Investment analysis can be separated into one of two schools of thought, the fundamentalists and the technical analysts. The fundamentalists analyze the company’s cash flows, industry and everything that goes into the company’s business to determine good investments. Technical analysts believe that investment profits can be made by using patterns in stock prices to determine where the price may be in the future.
Technical analysts generally invest for short-term profits, possibly owning a stock for less than a second. Fundamental investors generally hold onto a stock for much longer periods, maybe never selling the shares. While this site is mostly geared to fundamental investing, and the ultimate effectiveness of technical indicators may be questionable, there is a way to use some indicators to help improve your investment decisions.
Fundamental analysis helps you understand what to invest in, while technical analysis may help to determine when to invest.
What is a Technical Analysis?
At its most basic, technical analysis is the study of price and volume in stocks to establish some pattern. Followers believe that these patterns often repeat, mostly due to human behaviors like fear and greed, and that the watchful eye can take advantage to make a profit.
Volumes have been written on technical analysis and you could spend a career learning the math behind it. Fortunately, most investors really do not need more than a few indicators. Some indicators help to measure the volume of money flow, which is joined with the price direction to determine the strength of sentiment for the continued trend. Other indicators measure the momentum, or direction, of stock prices. Most investors really only need one momentum indicator and one volume indicator to help them determine when to purchase stocks of companies with good fundamental prospects.
The accumulation-distribution line (A/D line) is used to determine the money flow into or out of a stock. It measures the volume of shares traded against the range of prices. If investors are buying into the shares when the price is trending upward then it could mean that there is increasing pressure for prices to go higher. Conversely, if the trend is downward then it could mean that investors are getting progressively more anxious to sell when the price drops.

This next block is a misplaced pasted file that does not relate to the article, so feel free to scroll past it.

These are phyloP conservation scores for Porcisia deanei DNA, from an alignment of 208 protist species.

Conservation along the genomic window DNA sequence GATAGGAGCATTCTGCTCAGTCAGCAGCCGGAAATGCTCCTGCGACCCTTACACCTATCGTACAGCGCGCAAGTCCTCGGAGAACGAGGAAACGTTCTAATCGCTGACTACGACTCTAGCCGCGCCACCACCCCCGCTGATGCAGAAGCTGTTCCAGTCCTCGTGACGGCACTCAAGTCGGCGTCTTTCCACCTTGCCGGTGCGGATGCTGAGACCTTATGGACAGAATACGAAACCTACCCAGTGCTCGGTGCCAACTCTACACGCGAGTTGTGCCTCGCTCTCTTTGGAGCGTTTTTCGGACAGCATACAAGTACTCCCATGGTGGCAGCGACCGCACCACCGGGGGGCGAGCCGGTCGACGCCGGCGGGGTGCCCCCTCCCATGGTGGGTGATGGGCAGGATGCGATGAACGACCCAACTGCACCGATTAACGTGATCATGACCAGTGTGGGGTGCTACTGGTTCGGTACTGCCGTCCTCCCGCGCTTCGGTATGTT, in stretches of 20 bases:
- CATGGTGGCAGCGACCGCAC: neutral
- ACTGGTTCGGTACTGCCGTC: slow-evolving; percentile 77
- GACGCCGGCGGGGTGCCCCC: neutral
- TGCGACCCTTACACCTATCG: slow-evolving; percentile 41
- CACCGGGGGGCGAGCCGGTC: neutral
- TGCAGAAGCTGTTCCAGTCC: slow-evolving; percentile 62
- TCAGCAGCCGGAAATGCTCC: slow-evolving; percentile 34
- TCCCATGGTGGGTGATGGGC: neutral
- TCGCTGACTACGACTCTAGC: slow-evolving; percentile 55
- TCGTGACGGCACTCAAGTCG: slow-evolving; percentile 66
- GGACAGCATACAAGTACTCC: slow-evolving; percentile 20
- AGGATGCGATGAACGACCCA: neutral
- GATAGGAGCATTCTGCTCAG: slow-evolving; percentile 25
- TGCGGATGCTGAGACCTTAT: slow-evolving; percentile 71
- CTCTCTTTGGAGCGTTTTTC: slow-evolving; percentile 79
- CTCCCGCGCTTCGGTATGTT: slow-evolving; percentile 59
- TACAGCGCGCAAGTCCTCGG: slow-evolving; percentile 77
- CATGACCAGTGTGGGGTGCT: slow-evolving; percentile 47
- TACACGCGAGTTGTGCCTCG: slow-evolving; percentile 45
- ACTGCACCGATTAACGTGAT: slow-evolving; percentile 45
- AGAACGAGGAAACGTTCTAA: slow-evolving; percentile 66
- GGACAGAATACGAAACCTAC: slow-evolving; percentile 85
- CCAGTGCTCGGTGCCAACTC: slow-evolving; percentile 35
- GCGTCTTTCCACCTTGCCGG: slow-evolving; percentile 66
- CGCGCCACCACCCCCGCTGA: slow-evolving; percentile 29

The A/D line is calculated as the (closing price – lowest price) minus (highest price – closing price) and divided by (highest price – lowest price) times the period’s volume. The measure is a continuous one and just keeps a running sum over a period, usually month to month.
The moving average convergence divergence (MACD) indicator is one of the most well-known and widely used in technical analysis. The indicator is the difference between two moving averages, usually the 12-day and 26-day exponential moving averages, to show the trend and momentum for a stock price. When the MACD is positive, the shorter-term average is above the longer-term average, it suggests that the momentum is for upwards in the price.
Since it is an exponential calculation, you probably won’t be doing this one in your head. Most online investment accounts include easy charting that will show the MACD and other indicators.
Beyond your own online account, StockCharts.com also offers a good review of technical analysis and how to use the indicators. The site includes some indicators in its free charts and is a good place to start if you are just looking for simple guidance on buy-sell points.
The usefulness of technical analysis is widely debated. While good fundamental analysis can help you find solid companies that will give you good returns long-term, the jury is still out on technical indicators. There are traders, along with the bank-owned supercomputers, that do very well using technical signals to jump in and out of stocks for a quick profit. Most investors are better suited using the indicators as longer-term signals of market direction and momentum.